“Jason has his own leadership style, he leads by example and he gets stuff out of his players — as a captain and now as a coach,” said Buchberger, who wasn’t taking any credit for grooming Smith during their short stint in the same dressing room. “He had good enough leadership skills as it was. He didn’t need anything from me. . . .
“He’s always been a great teammate to everybody he’s ever played with, and you couldn’t find anybody to say a bad thing about Jason.”
Learning Leadership from Buchberger
There is a real mutual respect between them, and Buchberger certainly rubbed off on Smith while helping him settle into Edmonton after the midseason move.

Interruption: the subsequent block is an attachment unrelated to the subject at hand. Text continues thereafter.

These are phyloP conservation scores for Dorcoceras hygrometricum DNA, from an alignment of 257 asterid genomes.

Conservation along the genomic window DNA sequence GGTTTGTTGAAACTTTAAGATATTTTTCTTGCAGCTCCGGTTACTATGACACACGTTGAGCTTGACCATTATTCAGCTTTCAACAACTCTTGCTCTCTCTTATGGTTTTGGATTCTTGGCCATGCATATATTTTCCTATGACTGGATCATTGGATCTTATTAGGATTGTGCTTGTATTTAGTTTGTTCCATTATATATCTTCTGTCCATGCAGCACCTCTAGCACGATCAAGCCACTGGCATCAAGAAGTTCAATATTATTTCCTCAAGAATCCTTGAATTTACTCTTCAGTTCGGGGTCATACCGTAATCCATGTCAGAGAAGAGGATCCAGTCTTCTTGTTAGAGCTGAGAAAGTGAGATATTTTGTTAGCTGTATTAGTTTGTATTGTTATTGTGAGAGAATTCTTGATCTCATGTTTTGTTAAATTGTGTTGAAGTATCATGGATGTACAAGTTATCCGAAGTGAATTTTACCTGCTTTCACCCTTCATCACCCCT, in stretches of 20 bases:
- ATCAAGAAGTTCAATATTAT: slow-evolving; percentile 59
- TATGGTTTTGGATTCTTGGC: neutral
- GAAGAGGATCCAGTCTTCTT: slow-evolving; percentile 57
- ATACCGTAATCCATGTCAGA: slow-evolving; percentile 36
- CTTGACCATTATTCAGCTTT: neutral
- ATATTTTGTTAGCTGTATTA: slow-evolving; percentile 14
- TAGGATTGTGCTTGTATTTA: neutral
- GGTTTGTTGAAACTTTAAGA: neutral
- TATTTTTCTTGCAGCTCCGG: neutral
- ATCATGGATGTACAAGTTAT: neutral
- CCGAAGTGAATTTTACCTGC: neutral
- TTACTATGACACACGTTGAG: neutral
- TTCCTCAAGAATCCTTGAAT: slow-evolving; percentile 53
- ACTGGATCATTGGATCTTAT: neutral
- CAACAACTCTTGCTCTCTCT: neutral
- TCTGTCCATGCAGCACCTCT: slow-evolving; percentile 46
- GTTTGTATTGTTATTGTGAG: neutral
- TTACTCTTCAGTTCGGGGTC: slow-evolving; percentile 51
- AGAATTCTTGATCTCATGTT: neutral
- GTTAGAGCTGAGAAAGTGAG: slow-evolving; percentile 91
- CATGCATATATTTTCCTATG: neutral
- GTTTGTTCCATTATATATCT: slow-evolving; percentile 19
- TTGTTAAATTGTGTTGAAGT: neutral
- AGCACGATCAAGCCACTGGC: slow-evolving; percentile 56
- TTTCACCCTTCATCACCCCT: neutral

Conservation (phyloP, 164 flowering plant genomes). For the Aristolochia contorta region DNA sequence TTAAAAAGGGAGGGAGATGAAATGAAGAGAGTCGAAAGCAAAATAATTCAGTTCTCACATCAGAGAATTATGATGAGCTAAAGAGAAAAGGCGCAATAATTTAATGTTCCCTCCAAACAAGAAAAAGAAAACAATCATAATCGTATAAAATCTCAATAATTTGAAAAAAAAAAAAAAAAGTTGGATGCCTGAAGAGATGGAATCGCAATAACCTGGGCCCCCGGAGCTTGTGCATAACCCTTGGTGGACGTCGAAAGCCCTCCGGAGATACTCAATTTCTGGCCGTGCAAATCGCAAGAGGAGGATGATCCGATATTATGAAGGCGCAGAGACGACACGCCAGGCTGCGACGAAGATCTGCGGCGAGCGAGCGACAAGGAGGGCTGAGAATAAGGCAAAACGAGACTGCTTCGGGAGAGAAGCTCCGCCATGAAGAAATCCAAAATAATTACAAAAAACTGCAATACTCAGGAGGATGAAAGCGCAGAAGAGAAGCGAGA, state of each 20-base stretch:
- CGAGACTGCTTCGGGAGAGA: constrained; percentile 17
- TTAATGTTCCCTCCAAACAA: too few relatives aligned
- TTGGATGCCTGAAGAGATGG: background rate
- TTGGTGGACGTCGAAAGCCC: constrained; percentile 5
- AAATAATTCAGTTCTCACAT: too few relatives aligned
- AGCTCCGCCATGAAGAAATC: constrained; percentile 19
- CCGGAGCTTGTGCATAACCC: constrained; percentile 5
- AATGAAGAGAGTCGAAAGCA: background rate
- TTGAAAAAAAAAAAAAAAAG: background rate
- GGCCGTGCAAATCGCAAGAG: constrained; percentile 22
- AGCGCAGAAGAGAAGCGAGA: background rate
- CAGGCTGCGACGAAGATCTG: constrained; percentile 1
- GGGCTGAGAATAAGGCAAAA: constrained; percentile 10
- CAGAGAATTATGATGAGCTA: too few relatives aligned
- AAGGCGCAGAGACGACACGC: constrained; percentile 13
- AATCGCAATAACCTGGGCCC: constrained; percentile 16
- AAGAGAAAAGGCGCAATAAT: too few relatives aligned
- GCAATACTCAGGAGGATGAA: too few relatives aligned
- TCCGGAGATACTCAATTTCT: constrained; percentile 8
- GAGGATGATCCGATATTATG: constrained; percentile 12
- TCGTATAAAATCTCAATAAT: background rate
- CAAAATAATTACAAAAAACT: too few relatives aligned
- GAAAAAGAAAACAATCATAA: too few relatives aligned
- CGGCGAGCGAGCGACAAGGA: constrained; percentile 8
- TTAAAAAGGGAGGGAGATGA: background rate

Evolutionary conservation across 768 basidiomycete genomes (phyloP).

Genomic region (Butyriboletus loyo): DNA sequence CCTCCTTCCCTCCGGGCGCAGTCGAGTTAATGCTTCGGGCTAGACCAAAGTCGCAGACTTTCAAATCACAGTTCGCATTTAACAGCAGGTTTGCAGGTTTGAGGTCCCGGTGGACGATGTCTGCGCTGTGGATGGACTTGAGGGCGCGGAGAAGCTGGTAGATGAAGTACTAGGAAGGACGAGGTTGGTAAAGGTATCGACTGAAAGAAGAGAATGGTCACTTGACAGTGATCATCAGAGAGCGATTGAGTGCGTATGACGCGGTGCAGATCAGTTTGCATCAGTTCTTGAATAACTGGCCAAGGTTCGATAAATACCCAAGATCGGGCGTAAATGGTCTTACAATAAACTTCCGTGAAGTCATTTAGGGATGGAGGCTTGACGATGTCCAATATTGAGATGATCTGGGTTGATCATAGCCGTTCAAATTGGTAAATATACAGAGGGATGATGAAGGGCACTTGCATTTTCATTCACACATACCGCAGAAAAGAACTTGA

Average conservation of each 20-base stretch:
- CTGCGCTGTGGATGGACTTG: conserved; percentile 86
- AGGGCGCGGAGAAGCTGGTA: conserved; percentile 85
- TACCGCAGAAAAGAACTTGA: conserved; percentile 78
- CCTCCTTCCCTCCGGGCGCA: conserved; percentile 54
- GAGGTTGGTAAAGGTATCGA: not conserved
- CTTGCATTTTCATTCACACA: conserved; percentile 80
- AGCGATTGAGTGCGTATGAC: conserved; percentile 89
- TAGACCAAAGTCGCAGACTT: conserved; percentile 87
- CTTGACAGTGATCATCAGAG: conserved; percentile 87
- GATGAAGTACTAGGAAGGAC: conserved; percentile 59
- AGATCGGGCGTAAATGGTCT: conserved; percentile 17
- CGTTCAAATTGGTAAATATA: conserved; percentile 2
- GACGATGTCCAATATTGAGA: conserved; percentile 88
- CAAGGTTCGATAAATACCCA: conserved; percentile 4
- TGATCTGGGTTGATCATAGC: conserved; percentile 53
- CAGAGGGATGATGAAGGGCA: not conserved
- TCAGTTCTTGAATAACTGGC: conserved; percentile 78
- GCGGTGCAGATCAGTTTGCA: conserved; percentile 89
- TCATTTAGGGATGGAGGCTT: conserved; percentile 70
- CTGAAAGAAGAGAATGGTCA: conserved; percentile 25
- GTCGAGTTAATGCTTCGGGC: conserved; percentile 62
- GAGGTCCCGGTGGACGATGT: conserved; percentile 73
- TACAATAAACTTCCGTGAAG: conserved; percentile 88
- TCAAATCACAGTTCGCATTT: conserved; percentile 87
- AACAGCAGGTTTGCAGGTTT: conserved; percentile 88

At that point, Smith was still establishing himself in the league despite being a first-round pick by New Jersey back in 1992. Edmonton was his third stop and became his longest stay — the place where his second of two daughters was born and where he got the nickname Gator.
“Getting to Edmonton and having obviously played against Bucky, then getting to be around him and seeing how he operated as a captain and his work ethic and how he held the guys accountable, just his day-to-day operations and the way he went about things, how he communicated was pretty special,” Smith said of Buchberger. “It was a real young group there in Edmonton and he was a figure that was out in front of all the media all the time. He dealt with it and was very professional about it. So, yeah, I did learn a lot from him. . . .